AWS’s Simple notification service (SNS) can be configured to alert the customer based on custom or pre-set triggers. You will find SNS being used in almost everything in AWS. For instance, when you create a new AWS account, the first thing to do is to create an SNS billing alert to ensure that you don’t exceed billing thresholds. SNS can also trigger or get triggered by other AWS services such as Lamda functions (Serverless).


AWS Lamda is Amazon’s serverless technology which allows you to run objective-based focus functions based on events or triggers. You can trigger a lamda function to perform a certain task. For example, I can have an SNS service to ensure that billing does not exceed $100 per day. If it does exceed, I can have an event trigger sent to a lamda function that will immediately shut down by instances to save on billing costs.

Data analysis

AWS Kinesis is a solution for real-time data stream analysis. Real-time data can be collected and analyzed using AWS Kinesis data analytics – this can be helpful for this customer because the solution allows using regular SQL queries to analyze data. This data can also be pushed to a stream processing framework such as AWS Elastic MapReduce for big-data analysis before being archived.


AWS RDS (Relational Database Service) offers a managed database environment which can be readily consumed. You simply deploy database instances and pick a database flavor. Flavors such as Oracle and SQL are supported and can be deployed. This fulfills the customer’s use case where there was a need to migrate SQL database to a remote instance for disaster recovery purposes. AWS RDS allows SQL replication with changed data to be replicated from your primary database. You can even have read-only RDS instances and perform Disaster recovery tests to fulfill your Business continuity plan (BCP).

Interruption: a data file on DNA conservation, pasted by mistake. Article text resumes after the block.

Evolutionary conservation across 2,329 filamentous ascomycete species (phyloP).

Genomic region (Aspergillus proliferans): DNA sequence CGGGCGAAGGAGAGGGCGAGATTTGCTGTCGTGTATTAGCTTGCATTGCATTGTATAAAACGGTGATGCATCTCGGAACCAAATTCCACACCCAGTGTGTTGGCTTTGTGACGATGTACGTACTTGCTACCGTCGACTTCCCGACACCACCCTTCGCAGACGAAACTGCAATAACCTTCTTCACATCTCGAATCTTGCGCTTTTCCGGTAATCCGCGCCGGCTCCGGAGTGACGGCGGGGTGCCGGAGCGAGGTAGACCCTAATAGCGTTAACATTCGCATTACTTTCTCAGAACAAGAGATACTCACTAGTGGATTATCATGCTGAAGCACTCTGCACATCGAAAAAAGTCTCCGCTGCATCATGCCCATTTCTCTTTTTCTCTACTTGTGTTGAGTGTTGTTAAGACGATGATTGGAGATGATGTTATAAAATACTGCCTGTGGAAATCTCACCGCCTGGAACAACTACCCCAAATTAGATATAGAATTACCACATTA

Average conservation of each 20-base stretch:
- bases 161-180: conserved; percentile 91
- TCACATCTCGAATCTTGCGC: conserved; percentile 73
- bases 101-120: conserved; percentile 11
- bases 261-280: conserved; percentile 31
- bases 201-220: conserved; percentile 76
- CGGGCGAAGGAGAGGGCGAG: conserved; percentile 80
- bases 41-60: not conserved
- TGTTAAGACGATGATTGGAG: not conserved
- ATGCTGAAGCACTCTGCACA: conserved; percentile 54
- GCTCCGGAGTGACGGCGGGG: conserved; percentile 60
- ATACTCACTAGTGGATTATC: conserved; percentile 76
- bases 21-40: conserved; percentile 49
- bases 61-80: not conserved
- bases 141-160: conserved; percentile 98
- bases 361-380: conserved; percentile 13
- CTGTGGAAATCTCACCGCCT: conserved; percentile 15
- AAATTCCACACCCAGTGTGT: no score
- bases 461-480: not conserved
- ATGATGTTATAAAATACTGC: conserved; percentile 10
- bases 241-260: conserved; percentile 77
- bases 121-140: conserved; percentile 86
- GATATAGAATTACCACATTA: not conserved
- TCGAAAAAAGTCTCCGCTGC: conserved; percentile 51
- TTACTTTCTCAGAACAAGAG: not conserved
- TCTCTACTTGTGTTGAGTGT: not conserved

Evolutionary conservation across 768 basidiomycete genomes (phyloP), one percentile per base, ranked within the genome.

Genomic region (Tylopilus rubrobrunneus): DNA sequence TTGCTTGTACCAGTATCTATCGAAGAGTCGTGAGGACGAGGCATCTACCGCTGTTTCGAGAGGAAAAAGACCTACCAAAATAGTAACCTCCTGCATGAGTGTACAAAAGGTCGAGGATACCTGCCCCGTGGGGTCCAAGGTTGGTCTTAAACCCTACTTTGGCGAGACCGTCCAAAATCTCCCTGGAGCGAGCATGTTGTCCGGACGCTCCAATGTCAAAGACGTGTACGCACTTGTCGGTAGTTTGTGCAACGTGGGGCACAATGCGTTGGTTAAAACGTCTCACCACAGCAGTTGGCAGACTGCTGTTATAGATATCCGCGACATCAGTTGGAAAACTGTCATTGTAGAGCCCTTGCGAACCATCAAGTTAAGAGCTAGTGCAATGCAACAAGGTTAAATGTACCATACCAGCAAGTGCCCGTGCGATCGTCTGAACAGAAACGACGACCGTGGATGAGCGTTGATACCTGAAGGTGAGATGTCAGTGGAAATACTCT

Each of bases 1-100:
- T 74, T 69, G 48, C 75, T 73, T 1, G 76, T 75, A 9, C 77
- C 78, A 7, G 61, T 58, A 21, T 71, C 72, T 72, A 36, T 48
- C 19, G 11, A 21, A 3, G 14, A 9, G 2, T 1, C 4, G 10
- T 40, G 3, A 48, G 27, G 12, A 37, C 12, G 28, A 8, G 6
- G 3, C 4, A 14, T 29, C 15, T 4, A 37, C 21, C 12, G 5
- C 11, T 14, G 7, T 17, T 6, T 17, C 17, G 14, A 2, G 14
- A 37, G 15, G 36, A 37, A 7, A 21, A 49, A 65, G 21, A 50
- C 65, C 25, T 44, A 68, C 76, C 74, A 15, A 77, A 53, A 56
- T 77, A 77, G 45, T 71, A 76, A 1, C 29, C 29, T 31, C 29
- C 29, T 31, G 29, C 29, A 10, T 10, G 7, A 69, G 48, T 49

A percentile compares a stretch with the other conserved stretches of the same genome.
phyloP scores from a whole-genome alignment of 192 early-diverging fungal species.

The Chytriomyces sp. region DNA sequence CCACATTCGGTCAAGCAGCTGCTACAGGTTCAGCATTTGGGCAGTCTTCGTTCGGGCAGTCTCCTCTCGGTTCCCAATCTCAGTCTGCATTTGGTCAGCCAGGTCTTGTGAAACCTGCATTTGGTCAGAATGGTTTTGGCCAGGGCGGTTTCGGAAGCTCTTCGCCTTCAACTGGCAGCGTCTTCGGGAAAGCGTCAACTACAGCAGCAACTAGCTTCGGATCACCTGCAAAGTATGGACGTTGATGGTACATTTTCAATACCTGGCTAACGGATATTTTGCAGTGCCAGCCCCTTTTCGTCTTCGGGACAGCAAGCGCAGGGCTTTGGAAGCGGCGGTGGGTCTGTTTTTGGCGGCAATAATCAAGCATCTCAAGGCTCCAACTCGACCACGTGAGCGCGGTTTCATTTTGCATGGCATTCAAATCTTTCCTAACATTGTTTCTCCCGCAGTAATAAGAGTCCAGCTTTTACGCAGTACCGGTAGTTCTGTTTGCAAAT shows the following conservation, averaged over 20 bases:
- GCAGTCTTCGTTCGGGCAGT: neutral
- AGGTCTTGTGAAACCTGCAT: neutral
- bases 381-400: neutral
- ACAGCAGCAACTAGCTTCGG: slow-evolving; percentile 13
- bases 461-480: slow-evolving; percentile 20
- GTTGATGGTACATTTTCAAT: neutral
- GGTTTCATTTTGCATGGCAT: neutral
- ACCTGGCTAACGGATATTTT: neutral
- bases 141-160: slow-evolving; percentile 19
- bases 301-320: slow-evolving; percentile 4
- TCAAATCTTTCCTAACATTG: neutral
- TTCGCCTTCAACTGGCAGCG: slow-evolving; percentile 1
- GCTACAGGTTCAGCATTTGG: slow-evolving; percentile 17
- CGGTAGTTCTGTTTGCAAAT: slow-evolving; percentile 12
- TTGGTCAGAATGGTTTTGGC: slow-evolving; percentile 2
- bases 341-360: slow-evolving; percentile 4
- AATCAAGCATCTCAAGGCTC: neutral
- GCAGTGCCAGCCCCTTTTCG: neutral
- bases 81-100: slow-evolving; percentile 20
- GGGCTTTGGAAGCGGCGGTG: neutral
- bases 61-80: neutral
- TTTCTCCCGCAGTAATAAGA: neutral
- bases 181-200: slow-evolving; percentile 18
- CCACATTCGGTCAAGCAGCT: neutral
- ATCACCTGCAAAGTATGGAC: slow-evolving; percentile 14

Putting it all together


I encourage you to read more about the different solutions discussed in this blog post. Feel free to comment.

Some important links

AWS Networking

AWS Migration


SDDC Era …

A post that went online on Monday.

Been preoccupied lately with loads of work and SDDC stuff but time to get back to sharing and caring!

The Software-Defined Data Center Era is Here

VMworld 2016, Book giveaway and New Updates!


I have been very very busy with work and strategic leadership sessions which have kept me away from contributing to the community so let me begin with a huge sorry!

So VMworld 2016 – Be_Tomorrow is on and going and its really great to see VMware focus on IT transformation and hybrid cloud strategy to enable multi cloud “seamless” consumption – something few vendors out there offer and none is better than VMware themselves.

I am sure you heard about the new vRealize Automation 7.x release and the upcoming NSX features of multi cloud and hybrid cloud environments. This means you can use NSX to manage networks in Amazon and Azure! What you can also do is create “ONE” security policy that spans across all the clouds and automatically applies it! This means no going to each cloud platform to modify your policy – apply it in NSX and see it get enforced in AWS, GCP, vCloud Air, Azure and OpenStack! This is huge – unless you think security is not important – in which case you will be in trouble soon.

Horizon Suite has some major updates as well! Below is a grab from this blog site.

  • Further enhancements to the protocol
  • Improvements in the GPU-encode/decode that significantly lower bandwidth and latency
  • Improvements in the JPG/PNG codec to reduce bandwidth utilization by 6x
  • vRealize Operations integration with Blast Extreme.  I can now see Blast statistics in the vROPs console
  • UEM Smart Policies Integration with Blast.  I can now use the same PCoIP smart policies to control the Blast protocol.  This enhancement also allows administrators to set per-device policies so I can set different policies for Windows, Mac, Android, and IOS.
  • A Raspberry Pi client